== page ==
The initiative, called Hire U, tracks students’ progress in developing the competencies via a digital app, according to chief student affairs officer Robyn Dinicola. The core competencies include professionalism, equity and inclusion, critical thinking and personal well-being.
After downloading the Hire U app, Dinicola said students take an assessment to see where they need to practice the nine skillsets. The app then creates a competency portfolio that tracks their progress in each of the nine areas of focus so that by the end of their two years with USG, they can take the competency portfolio to employers along with their academic transcript.
“When students attend an event at USG that has to do with one of the nine skillsets, they can scan a QR code when they check in so the app knows they’re practicing that skillset,” Dinicola said. “That way they can see how their progress for each milestone is going. There’s a tangible outcome.”
She added that USG’s career readiness team has already reorganized itself to better reflect these competencies, and additional employer engagement staff are being hired to help support the work.
The center’s entire student services department is being retooled to fit the new focus on career readiness, Khademian said. All degree programs are mapped out into four sectors, called hubs: life science and health, business enterprise, public service and STEM—science, technology, engineering and math. Within each hub, academic partners and employers are intentionally engaged to connect students with career development opportunities in their areas of interest.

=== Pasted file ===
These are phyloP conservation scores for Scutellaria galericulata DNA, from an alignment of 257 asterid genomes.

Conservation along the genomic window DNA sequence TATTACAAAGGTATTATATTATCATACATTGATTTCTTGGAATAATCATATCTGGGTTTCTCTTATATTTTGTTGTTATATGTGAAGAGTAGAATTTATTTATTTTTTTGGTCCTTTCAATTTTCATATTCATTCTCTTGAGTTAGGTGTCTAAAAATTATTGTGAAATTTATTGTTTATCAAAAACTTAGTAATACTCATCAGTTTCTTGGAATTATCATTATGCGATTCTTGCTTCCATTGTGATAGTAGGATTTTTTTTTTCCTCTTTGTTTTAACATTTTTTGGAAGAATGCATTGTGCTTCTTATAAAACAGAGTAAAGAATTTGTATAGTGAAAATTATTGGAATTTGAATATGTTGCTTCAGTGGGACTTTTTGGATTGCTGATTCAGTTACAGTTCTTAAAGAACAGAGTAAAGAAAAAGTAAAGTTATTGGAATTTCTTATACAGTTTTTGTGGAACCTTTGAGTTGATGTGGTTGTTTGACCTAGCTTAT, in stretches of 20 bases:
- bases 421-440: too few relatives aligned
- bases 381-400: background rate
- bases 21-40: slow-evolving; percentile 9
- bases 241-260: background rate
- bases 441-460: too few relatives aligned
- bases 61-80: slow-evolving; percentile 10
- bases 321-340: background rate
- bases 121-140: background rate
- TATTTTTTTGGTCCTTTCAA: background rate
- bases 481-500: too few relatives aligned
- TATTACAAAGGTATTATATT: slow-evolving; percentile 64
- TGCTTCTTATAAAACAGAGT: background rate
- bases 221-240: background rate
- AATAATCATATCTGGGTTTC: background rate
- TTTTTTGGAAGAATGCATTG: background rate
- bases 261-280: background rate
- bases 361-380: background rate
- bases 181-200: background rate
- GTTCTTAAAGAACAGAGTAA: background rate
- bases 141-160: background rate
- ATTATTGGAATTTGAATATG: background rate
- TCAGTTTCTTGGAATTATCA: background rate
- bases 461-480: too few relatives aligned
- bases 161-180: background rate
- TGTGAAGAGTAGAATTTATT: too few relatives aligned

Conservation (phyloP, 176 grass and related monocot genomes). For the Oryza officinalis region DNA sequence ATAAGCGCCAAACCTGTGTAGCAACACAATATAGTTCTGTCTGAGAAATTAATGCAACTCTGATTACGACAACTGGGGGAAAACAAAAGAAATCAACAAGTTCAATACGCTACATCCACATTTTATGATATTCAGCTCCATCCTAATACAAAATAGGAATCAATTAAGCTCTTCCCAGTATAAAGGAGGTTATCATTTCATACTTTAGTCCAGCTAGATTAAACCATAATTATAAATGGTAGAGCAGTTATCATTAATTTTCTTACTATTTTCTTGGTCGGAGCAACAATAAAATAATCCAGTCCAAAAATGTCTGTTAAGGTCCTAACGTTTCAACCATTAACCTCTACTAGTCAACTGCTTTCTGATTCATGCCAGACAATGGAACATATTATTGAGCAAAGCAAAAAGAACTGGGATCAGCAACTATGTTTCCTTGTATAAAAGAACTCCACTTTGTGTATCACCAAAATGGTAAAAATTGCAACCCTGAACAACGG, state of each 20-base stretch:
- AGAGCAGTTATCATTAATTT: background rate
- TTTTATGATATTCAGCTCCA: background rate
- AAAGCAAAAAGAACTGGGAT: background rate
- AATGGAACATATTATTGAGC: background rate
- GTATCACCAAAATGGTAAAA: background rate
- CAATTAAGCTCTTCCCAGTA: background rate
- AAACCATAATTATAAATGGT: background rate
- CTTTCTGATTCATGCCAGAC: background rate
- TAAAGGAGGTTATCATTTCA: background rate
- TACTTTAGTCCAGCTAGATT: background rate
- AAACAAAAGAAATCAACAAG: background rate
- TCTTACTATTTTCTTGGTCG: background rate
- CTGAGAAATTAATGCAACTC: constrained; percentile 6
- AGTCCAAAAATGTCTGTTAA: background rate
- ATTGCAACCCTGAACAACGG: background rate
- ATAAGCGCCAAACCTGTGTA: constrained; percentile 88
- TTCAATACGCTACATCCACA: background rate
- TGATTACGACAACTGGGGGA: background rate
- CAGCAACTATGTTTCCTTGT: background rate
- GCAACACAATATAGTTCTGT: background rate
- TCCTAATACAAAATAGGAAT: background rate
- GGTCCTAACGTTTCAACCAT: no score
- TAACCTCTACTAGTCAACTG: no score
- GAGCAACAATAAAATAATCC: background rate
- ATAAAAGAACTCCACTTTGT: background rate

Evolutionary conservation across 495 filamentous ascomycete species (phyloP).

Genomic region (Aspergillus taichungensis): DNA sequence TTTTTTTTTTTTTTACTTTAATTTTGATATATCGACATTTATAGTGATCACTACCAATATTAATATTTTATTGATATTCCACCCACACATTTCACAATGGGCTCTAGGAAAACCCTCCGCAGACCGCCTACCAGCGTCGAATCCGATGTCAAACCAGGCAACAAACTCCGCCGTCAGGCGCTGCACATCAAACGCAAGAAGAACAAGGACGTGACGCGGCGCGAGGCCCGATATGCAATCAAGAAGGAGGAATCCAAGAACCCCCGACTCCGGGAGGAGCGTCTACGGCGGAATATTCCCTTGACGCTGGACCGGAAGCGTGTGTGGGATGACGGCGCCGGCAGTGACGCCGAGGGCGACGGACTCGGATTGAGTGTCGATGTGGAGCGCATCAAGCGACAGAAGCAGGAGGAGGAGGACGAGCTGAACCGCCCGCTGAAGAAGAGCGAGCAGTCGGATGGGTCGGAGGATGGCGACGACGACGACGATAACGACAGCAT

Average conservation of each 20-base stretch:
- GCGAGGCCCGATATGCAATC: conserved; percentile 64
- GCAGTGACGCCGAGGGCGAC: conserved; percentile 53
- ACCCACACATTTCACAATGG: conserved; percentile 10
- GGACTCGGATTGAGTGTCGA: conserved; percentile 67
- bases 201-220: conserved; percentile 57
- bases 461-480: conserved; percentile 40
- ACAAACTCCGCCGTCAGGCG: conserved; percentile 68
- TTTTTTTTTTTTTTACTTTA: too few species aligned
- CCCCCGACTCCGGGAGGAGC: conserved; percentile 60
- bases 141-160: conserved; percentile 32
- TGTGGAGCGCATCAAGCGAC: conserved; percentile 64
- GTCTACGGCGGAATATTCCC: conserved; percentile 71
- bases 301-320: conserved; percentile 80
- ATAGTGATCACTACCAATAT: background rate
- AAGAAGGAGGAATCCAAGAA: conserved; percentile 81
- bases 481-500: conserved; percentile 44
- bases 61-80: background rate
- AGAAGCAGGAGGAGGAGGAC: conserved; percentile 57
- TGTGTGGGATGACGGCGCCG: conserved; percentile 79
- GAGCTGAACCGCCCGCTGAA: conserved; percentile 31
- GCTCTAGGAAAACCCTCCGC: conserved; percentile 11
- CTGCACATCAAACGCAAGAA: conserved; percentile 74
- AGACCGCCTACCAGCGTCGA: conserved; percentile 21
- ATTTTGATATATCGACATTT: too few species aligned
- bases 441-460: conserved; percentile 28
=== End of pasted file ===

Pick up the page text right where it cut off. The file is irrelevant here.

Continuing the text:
“The hubs build a true sense of shared responsibility,” Khademian said. “They allow us to focus on data mapping to identify together where the opportunities, gaps and needs are so that we can serve our students more effectively.”
She said the hubs are still in the very early stages of being rolled out, with the STEM hub being used as a pilot.
“At the core of our promise is the problem we’re trying to solve,” she said. “We’ve got to serve the student of today and tomorrow—a much more fluid student who’s not necessarily going to go live on a campus for four years. We have to think more holistically about the student experience. We can’t keep trying to fit them into these old models.”
In alliance with one of the nine core competencies, USG hired its first chief diversity, equity and inclusion officer, Jeffrey Ash, in November 2022. Ash is now in the process of onboarding a team of DEI specialists to help connect with the student body and ensure the campus fosters a climate of “self-awareness and cultural relevancy.”
“I cannot overstate how important it is for folks to know that the office is a place they can come to and be heard,” Ash said. “As we roll out this massive new plan, I’m hearing a lot of uncertainty and a bit of fatigue. The listening has been paramount in developing trust and making sure people feel supported.”
Khademian said she hopes that by January, Shady Grove will be able to approach state legislature with its new business model and ask to be recognized as a “community of innovation” deserving of more fiscal support.
“We’ve got a lot of work to do to staff our new teams fully, and I’m hopeful the legislature will invest in our important work,” she said.